Should Duterte step back on the South China Sea?

by Aileen San Pablo-Baviera / 25 May 2016 / EastAsiaForum

Some countries have become wary of China’s aspiration to become a maritime power because the means pursued by the Xi Jinping government — as seen in the disputed South China Sea — appear to ignore the legitimate interests of its smaller neighbours, flout existing international norms and pose risks to regional peace and stability.

China’s de facto control of Scarborough Shoal since 2012 and the construction of several submerged reefs into significant civilian–military facilities, along with its intensified presence and activity in the farthest reaches of its claimed nine-dash line, have in effect already changed the status quo.

Among those who have pushed back the hardest, mainly through diplomatic and legal means, is the Aquino government in the Philippines. As President Benigno Aquino bows out to give way to President-elect Rodrigo Duterte on 1 July 2016, the region will be watching to see whether Manila will stay the course in its approach to maritime disputes with China.

The Aquino course consists of resorting to arbitration and other platforms afforded by international law to defend its own maritime rights. The Aquino administration relied on the support of the United States and other friendly countries to beef up its maritime security capabilities. And it resisted Beijing’s offers of direct bilateral talks and proposals for joint resource development in the disputed areas.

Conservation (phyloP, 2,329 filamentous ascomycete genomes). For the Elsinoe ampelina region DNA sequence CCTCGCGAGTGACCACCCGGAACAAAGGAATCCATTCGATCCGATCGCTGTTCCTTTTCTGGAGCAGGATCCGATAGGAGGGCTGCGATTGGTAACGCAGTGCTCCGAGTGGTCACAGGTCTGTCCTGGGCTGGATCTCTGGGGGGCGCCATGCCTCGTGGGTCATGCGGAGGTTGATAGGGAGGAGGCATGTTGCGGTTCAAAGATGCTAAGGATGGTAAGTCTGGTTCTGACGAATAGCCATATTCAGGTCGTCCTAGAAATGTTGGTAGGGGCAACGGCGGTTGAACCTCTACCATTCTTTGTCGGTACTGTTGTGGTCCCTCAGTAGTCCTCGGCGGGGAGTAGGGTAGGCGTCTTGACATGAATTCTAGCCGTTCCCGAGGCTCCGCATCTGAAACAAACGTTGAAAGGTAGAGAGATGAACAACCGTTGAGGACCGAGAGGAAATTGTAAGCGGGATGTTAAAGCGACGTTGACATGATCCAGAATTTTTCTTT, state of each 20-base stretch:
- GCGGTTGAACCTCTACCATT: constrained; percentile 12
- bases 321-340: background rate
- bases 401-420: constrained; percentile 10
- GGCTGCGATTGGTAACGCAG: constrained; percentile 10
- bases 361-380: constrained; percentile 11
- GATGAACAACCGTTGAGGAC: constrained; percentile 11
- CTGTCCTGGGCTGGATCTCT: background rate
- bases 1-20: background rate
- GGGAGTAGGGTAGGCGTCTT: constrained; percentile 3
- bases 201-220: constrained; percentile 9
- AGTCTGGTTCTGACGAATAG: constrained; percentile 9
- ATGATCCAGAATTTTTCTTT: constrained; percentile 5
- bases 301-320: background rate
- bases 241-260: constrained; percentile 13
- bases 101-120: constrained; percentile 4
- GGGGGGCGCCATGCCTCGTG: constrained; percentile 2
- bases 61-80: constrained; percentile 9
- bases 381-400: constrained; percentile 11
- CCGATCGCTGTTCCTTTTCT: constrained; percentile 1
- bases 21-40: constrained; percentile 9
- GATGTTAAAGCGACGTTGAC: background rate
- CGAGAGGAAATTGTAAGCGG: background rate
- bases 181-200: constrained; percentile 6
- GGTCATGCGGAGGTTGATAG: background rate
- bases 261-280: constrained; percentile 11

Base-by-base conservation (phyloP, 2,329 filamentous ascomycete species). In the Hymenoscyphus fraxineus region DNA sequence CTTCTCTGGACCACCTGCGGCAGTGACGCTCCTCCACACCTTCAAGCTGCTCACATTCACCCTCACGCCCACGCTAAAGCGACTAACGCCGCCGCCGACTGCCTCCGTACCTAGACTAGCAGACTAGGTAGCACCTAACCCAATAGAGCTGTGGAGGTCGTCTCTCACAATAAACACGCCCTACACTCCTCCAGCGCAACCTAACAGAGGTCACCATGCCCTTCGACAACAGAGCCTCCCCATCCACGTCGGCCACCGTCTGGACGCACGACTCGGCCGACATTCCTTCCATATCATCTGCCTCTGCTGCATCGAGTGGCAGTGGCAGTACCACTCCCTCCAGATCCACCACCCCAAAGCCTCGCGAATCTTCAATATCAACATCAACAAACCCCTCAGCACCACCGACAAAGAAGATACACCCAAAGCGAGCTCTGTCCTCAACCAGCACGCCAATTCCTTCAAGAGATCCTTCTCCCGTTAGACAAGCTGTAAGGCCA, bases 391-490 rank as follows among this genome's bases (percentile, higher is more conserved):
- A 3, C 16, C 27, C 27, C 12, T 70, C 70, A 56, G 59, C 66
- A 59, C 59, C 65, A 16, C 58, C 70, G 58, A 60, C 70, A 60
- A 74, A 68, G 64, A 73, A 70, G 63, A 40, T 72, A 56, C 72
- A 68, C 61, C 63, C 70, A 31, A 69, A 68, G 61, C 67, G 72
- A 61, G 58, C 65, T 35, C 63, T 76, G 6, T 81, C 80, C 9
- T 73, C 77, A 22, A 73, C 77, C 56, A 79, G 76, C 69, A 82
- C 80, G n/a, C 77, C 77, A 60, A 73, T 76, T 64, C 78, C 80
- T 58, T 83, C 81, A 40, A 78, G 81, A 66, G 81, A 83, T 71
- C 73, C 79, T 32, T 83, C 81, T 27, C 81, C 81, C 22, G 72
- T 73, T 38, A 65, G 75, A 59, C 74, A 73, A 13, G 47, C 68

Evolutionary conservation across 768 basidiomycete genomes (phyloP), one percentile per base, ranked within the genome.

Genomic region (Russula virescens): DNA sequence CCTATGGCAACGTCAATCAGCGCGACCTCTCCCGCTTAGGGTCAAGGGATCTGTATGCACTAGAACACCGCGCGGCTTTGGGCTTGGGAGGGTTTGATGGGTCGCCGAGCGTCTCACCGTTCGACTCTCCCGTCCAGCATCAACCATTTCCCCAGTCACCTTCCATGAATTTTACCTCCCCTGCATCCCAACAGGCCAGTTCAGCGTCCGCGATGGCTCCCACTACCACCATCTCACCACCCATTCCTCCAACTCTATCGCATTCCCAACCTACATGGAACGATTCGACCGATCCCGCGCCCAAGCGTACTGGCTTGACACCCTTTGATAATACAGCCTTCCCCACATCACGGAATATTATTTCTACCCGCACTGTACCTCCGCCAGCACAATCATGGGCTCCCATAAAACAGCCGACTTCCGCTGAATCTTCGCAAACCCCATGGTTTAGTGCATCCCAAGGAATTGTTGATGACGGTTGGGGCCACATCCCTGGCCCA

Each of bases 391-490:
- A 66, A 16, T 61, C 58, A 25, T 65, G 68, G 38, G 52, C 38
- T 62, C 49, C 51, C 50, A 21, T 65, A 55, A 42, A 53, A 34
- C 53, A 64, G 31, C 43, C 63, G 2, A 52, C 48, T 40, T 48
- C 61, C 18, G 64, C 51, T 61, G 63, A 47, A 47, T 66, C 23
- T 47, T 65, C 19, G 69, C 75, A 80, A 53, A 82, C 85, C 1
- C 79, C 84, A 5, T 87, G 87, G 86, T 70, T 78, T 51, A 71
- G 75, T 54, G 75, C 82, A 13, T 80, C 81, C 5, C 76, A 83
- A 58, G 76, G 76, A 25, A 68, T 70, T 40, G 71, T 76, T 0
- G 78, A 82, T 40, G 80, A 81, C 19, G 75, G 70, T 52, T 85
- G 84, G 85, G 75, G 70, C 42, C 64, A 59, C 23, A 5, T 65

Much, of course, depends on how China itself behaves in the coming months. The announcement of a ruling by the Permanent Court of Arbitration panel — which is expected not to favour China’s expansive claims — will be a watershed and a test of China’s intentions. China itself will then be faced with the choice of whether to stay its course or to sail in a different direction.

If China were to proceed with unilateral assertions of sovereignty — which could lead to militarisation of the sea, challenges to the rights of the Philippines and other coastal states within their claimed exclusive economic zone as well as splits within ASEAN — this could cause regional instability and discredit the idea of international law. But if Beijing steps back from displays of force and shows that it is committed to international legal principles after all, then the post-Aquino government — and governments across the region — will have incentives to cooperate. Read more…

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